The X100s is a great camera when it works. I also have £100 of accessories that have limited use without it (lens filter, spare batteries and chargers, a screen protector, a Rapid SnapR strap); so one day I may have another go at getting one. But I worry that Fuji may have hurried production of this batch of cameras when they found they couldn't keep pace with demand and have skimped on quality control. The reviews have been deservedly great and everyone wanted to have one, and Fuji perhaps couldn't keep up.
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on 3 March 2014
Like many long-time 35mm users I switched to digital some years ago. I missed the simple functionality of 35mm SLRs. You knew what ISO you were using and if you wanted more there were push processing options available at the expense of grain like golf balls. Going back a long way, Kodak 2475 recording film set the standard in available light photography (in black and white of course). The best colour equivalent was High Speed Etkachrome with its base 160 ASA that could be pushed to 320 ASA but not much more. Later the much-loved Fuji Velvia reversal film came along rated at 50 and 100 ASA with deep, saturated colours but oh so slow.

Most film SLRs let you know what aperture and shutter speed you were using. In those early days, focusing was manual but we also had better eyesight as we were younger and relatively dark focusing screens equipped with microprisms and occasionally split image screens were not a problem. Indeed there was no other way. Fixed focus lenses delivered sharp results, and often had fast apertures. Sometimes as fast as f1.2 for the standard 50mm lens, f1.4 and f 1.8 being relatively common. Early coatings did leave a bit to be desired.

Progressively most of these things disappeared as the world went digital. True, the ISO capabilities increased and soon we had cameras that would handle 6400 ASA and more. But often at the expense of image quality especially in cameras with small sensors. It was still necessary to use low ASA numbers to get the best quality from these cameras. Often they had immensely complex menu structures and incomprehensible instruction manuals. It was easier to leave the camera asset to automatic and let it work out which combination of ISO, aperture and shutter speed to use. Autofocus zoom lenses became the norm. Some of these had exceptional zoom ranges but they were inevitably a compromise and were generally much slower and less sharp than fixed focal length lenses. Pop-up flashes became standard.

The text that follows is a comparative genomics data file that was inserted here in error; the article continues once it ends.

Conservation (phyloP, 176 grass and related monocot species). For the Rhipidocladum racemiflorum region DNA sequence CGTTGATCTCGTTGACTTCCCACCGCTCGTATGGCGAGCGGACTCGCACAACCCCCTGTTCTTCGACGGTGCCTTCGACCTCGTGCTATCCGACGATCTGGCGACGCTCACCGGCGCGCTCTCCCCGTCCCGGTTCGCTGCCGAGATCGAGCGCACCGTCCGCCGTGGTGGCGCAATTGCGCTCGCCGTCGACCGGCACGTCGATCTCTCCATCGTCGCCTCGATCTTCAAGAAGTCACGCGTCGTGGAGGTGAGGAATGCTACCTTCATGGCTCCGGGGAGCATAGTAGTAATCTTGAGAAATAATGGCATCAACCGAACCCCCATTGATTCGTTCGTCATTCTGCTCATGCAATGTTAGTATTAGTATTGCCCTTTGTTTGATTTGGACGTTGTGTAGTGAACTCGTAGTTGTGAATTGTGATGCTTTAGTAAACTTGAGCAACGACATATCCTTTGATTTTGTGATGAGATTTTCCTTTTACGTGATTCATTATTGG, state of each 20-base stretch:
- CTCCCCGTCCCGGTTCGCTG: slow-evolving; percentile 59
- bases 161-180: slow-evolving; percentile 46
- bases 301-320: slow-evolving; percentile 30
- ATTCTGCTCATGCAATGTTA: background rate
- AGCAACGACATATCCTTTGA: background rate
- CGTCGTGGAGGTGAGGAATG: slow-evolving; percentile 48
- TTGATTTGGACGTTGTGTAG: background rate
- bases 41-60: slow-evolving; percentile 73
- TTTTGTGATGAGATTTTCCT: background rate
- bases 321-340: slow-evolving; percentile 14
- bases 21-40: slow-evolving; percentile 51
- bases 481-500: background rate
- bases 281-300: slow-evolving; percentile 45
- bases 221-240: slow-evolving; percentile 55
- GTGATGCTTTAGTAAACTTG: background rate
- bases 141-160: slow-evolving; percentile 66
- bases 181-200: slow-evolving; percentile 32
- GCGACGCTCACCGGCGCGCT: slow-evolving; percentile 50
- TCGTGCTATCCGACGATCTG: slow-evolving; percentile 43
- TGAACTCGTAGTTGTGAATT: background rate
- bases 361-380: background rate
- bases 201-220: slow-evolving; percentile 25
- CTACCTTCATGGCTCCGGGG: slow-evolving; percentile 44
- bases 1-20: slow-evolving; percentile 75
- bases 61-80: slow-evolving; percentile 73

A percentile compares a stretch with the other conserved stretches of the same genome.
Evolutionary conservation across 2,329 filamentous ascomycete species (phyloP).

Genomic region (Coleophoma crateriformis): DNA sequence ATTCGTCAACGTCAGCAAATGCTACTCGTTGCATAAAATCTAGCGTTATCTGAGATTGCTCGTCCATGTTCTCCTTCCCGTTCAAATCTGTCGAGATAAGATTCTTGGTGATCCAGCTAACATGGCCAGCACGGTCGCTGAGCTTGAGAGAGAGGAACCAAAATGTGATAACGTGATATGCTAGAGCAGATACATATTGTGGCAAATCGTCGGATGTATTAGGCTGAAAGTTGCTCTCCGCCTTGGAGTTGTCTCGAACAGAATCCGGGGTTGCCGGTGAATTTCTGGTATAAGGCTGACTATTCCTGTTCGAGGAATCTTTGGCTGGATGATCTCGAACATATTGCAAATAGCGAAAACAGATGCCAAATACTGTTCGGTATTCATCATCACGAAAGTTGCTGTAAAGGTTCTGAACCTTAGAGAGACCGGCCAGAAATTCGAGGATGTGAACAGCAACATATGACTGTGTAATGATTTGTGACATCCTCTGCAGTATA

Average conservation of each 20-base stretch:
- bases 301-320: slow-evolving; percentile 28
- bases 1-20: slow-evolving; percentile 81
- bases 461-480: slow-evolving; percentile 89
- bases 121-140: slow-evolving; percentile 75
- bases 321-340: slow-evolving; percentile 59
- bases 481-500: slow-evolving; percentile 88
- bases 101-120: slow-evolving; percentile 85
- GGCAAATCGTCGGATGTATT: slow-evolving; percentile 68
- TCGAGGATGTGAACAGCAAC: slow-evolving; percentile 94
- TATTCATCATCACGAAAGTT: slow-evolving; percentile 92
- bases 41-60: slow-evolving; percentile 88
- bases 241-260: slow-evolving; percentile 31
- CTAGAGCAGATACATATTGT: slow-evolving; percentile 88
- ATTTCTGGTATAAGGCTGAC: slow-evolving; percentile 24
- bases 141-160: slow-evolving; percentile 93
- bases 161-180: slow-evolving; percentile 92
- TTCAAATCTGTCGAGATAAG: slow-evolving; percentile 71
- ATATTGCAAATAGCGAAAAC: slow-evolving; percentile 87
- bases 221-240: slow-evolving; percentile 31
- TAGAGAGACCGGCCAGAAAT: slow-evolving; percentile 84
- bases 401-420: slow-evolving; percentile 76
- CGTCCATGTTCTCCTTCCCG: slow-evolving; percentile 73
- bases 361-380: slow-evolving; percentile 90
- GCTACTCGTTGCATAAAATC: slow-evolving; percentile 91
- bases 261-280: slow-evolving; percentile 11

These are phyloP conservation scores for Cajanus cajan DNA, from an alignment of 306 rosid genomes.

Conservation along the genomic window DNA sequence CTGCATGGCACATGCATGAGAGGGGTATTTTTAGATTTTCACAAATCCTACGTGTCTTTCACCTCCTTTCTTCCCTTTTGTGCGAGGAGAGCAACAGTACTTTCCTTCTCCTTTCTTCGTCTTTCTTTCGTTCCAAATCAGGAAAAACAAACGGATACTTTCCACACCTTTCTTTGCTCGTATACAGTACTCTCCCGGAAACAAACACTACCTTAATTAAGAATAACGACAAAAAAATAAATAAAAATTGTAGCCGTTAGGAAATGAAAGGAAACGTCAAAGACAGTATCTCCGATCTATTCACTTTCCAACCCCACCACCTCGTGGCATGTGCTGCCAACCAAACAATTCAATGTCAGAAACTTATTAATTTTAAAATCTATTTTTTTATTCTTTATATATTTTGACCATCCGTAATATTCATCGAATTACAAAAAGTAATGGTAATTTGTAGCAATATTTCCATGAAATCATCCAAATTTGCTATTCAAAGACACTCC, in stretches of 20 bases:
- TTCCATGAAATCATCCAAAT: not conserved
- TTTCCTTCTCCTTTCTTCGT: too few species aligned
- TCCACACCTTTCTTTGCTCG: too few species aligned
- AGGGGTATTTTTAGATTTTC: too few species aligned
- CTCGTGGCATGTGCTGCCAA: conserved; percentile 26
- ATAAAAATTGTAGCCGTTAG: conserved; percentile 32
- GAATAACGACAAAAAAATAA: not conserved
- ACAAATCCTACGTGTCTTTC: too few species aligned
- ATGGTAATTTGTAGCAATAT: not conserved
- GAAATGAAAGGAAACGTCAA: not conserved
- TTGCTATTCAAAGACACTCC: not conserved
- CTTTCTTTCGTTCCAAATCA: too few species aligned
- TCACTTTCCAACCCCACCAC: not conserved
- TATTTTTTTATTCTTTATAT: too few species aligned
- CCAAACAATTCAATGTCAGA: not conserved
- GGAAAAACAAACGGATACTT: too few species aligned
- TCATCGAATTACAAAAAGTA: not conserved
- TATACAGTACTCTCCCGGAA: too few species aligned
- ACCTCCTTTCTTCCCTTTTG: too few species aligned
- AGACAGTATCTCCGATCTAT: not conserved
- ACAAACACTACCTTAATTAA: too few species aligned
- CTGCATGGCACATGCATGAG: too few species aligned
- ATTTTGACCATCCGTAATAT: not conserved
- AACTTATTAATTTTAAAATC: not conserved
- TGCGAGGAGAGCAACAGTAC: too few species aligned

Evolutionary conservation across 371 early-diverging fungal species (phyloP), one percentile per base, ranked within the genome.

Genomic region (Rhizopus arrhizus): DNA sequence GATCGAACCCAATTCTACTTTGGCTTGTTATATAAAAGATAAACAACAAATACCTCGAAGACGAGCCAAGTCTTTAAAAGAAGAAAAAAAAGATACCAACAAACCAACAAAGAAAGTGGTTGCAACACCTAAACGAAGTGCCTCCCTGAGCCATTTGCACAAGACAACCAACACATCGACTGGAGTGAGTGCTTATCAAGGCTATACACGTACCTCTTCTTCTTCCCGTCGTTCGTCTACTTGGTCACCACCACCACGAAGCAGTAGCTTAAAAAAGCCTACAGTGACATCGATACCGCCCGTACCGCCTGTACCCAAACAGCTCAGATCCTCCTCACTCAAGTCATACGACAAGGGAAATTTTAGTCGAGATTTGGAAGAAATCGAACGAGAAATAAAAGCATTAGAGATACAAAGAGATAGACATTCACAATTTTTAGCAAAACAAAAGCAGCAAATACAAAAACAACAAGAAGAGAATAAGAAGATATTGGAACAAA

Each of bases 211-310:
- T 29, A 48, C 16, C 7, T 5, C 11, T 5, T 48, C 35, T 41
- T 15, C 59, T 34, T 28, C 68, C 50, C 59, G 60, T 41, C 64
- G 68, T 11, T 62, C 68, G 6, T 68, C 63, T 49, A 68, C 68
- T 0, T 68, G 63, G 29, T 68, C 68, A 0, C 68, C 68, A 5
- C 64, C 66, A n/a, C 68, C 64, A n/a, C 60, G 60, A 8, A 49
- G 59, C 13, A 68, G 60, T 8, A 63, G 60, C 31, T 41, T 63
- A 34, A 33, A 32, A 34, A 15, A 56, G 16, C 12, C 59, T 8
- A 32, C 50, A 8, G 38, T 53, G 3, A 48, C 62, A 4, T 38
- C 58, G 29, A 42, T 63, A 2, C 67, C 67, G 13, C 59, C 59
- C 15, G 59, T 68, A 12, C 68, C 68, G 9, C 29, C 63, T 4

So the bottom line is as a former 35mm user, I have grown to love the X100s. It looks and behaves like an old 35mm rangefinder camera. Some say it is a bit like a Leica. This is not entirely correct as it is both smaller and much lighter than for example an old M3 but there are some similarities. Many people, on seeing the camera, ask me if it is film camera. It is small, light and discreet to use.

I have it now in many circumstances with people and street scenes in low light levels and in bright sunshine as well as for more technical work. It does take a while to get used to the fact that it has a fixed focal length lens. In many cases this is an advantage. It forces you to compose photographs more carefully and the composition aids in the various viewfinders are also extremely useful.

A lot has been said about the viewfinders of the camera. Overall there is no doubt they are very good indeed. One disadvantage of the fact that the camera has so many manual controls is that it is easy to forget to reset some of these controls. The viewfinder will tell you how the camera is set but there is so much information is easy to overlook something. For example if you accidentally leave the camera on manual focus will be an indication to this effect but it’s very easy to miss.